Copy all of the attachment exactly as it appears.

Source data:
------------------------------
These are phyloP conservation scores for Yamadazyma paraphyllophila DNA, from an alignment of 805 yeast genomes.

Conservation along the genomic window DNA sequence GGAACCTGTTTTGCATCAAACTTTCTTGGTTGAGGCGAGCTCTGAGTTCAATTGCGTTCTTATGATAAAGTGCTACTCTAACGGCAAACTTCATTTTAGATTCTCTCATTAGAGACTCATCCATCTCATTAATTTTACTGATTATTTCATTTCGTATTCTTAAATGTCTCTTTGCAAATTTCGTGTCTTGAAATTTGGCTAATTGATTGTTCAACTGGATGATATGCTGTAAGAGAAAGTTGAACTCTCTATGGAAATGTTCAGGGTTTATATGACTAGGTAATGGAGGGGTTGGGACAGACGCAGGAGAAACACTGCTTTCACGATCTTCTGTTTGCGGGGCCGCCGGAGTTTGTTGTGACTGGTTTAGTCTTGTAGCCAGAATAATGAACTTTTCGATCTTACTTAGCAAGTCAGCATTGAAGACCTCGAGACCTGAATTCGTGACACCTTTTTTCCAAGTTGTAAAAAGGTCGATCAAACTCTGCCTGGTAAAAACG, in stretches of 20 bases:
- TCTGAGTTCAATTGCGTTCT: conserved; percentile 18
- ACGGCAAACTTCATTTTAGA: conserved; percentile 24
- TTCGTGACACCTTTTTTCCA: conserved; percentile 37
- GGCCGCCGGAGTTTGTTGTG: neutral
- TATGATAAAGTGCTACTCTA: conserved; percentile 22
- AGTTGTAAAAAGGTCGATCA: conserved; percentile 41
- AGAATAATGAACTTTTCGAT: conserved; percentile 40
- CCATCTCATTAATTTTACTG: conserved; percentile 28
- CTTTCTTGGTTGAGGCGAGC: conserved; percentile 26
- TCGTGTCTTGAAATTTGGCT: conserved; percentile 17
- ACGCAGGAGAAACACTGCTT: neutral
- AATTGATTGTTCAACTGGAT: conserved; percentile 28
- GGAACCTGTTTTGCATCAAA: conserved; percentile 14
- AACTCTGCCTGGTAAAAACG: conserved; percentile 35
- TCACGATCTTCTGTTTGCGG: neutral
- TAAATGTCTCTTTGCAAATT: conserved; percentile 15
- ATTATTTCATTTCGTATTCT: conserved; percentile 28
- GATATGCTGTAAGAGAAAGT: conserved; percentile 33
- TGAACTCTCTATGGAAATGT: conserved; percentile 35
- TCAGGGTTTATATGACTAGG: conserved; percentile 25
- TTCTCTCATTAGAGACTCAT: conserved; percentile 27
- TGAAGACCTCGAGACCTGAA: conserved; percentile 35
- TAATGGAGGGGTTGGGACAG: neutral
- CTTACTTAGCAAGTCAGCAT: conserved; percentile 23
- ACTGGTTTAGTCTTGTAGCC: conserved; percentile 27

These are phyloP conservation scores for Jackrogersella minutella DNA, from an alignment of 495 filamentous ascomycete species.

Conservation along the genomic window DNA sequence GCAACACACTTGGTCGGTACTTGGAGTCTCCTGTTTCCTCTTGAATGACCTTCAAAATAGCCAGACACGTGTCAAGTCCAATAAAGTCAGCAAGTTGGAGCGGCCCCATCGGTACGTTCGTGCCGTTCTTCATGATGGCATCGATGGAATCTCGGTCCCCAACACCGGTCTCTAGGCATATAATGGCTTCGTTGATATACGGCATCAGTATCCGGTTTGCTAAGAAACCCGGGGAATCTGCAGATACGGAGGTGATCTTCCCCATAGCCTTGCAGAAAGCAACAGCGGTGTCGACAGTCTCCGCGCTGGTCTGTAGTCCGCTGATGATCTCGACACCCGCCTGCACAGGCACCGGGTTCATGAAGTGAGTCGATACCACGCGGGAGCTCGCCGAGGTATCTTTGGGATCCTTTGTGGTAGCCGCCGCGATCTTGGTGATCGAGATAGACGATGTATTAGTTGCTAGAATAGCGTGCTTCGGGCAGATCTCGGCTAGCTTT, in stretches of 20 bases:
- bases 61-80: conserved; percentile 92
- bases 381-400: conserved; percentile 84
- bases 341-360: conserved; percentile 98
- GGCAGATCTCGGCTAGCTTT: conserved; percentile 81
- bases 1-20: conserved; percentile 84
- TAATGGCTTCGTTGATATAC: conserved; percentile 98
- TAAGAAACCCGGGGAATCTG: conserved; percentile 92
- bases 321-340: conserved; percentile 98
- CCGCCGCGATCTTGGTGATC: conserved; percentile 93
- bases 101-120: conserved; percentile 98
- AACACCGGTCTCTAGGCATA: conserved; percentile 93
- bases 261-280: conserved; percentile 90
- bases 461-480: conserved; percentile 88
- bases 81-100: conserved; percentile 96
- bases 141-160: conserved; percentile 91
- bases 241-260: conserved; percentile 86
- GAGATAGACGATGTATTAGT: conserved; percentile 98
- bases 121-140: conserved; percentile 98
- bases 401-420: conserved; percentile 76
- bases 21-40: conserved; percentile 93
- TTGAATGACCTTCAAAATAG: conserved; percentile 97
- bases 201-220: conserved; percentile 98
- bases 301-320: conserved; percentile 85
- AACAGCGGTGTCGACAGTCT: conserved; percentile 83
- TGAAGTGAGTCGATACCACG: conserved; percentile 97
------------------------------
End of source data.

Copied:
These are phyloP conservation scores for Yamadazyma paraphyllophila DNA, from an alignment of 805 yeast genomes.

Conservation along the genomic window DNA sequence GGAACCTGTTTTGCATCAAACTTTCTTGGTTGAGGCGAGCTCTGAGTTCAATTGCGTTCTTATGATAAAGTGCTACTCTAACGGCAAACTTCATTTTAGATTCTCTCATTAGAGACTCATCCATCTCATTAATTTTACTGATTATTTCATTTCGTATTCTTAAATGTCTCTTTGCAAATTTCGTGTCTTGAAATTTGGCTAATTGATTGTTCAACTGGATGATATGCTGTAAGAGAAAGTTGAACTCTCTATGGAAATGTTCAGGGTTTATATGACTAGGTAATGGAGGGGTTGGGACAGACGCAGGAGAAACACTGCTTTCACGATCTTCTGTTTGCGGGGCCGCCGGAGTTTGTTGTGACTGGTTTAGTCTTGTAGCCAGAATAATGAACTTTTCGATCTTACTTAGCAAGTCAGCATTGAAGACCTCGAGACCTGAATTCGTGACACCTTTTTTCCAAGTTGTAAAAAGGTCGATCAAACTCTGCCTGGTAAAAACG, in stretches of 20 bases:
- TCTGAGTTCAATTGCGTTCT: conserved; percentile 18
- ACGGCAAACTTCATTTTAGA: conserved; percentile 24
- TTCGTGACACCTTTTTTCCA: conserved; percentile 37
- GGCCGCCGGAGTTTGTTGTG: neutral
- TATGATAAAGTGCTACTCTA: conserved; percentile 22
- AGTTGTAAAAAGGTCGATCA: conserved; percentile 41
- AGAATAATGAACTTTTCGAT: conserved; percentile 40
- CCATCTCATTAATTTTACTG: conserved; percentile 28
- CTTTCTTGGTTGAGGCGAGC: conserved; percentile 26
- TCGTGTCTTGAAATTTGGCT: conserved; percentile 17
- ACGCAGGAGAAACACTGCTT: neutral
- AATTGATTGTTCAACTGGAT: conserved; percentile 28
- GGAACCTGTTTTGCATCAAA: conserved; percentile 14
- AACTCTGCCTGGTAAAAACG: conserved; percentile 35
- TCACGATCTTCTGTTTGCGG: neutral
- TAAATGTCTCTTTGCAAATT: conserved; percentile 15
- ATTATTTCATTTCGTATTCT: conserved; percentile 28
- GATATGCTGTAAGAGAAAGT: conserved; percentile 33
- TGAACTCTCTATGGAAATGT: conserved; percentile 35
- TCAGGGTTTATATGACTAGG: conserved; percentile 25
- TTCTCTCATTAGAGACTCAT: conserved; percentile 27
- TGAAGACCTCGAGACCTGAA: conserved; percentile 35
- TAATGGAGGGGTTGGGACAG: neutral
- CTTACTTAGCAAGTCAGCAT: conserved; percentile 23
- ACTGGTTTAGTCTTGTAGCC: conserved; percentile 27

These are phyloP conservation scores for Jackrogersella minutella DNA, from an alignment of 495 filamentous ascomycete species.

Conservation along the genomic window DNA sequence GCAACACACTTGGTCGGTACTTGGAGTCTCCTGTTTCCTCTTGAATGACCTTCAAAATAGCCAGACACGTGTCAAGTCCAATAAAGTCAGCAAGTTGGAGCGGCCCCATCGGTACGTTCGTGCCGTTCTTCATGATGGCATCGATGGAATCTCGGTCCCCAACACCGGTCTCTAGGCATATAATGGCTTCGTTGATATACGGCATCAGTATCCGGTTTGCTAAGAAACCCGGGGAATCTGCAGATACGGAGGTGATCTTCCCCATAGCCTTGCAGAAAGCAACAGCGGTGTCGACAGTCTCCGCGCTGGTCTGTAGTCCGCTGATGATCTCGACACCCGCCTGCACAGGCACCGGGTTCATGAAGTGAGTCGATACCACGCGGGAGCTCGCCGAGGTATCTTTGGGATCCTTTGTGGTAGCCGCCGCGATCTTGGTGATCGAGATAGACGATGTATTAGTTGCTAGAATAGCGTGCTTCGGGCAGATCTCGGCTAGCTTT, in stretches of 20 bases:
- bases 61-80: conserved; percentile 92
- bases 381-400: conserved; percentile 84
- bases 341-360: conserved; percentile 98
- GGCAGATCTCGGCTAGCTTT: conserved; percentile 81
- bases 1-20: conserved; percentile 84
- TAATGGCTTCGTTGATATAC: conserved; percentile 98
- TAAGAAACCCGGGGAATCTG: conserved; percentile 92
- bases 321-340: conserved; percentile 98
- CCGCCGCGATCTTGGTGATC: conserved; percentile 93
- bases 101-120: conserved; percentile 98
- AACACCGGTCTCTAGGCATA: conserved; percentile 93
- bases 261-280: conserved; percentile 90
- bases 461-480: conserved; percentile 88
- bases 81-100: conserved; percentile 96
- bases 141-160: conserved; percentile 91
- bases 241-260: conserved; percentile 86
- GAGATAGACGATGTATTAGT: conserved; percentile 98
- bases 121-140: conserved; percentile 98
- bases 401-420: conserved; percentile 76
- bases 21-40: conserved; percentile 93
- TTGAATGACCTTCAAAATAG: conserved; percentile 97
- bases 201-220: conserved; percentile 98
- bases 301-320: conserved; percentile 85
- AACAGCGGTGTCGACAGTCT: conserved; percentile 83
- TGAAGTGAGTCGATACCACG: conserved; percentile 97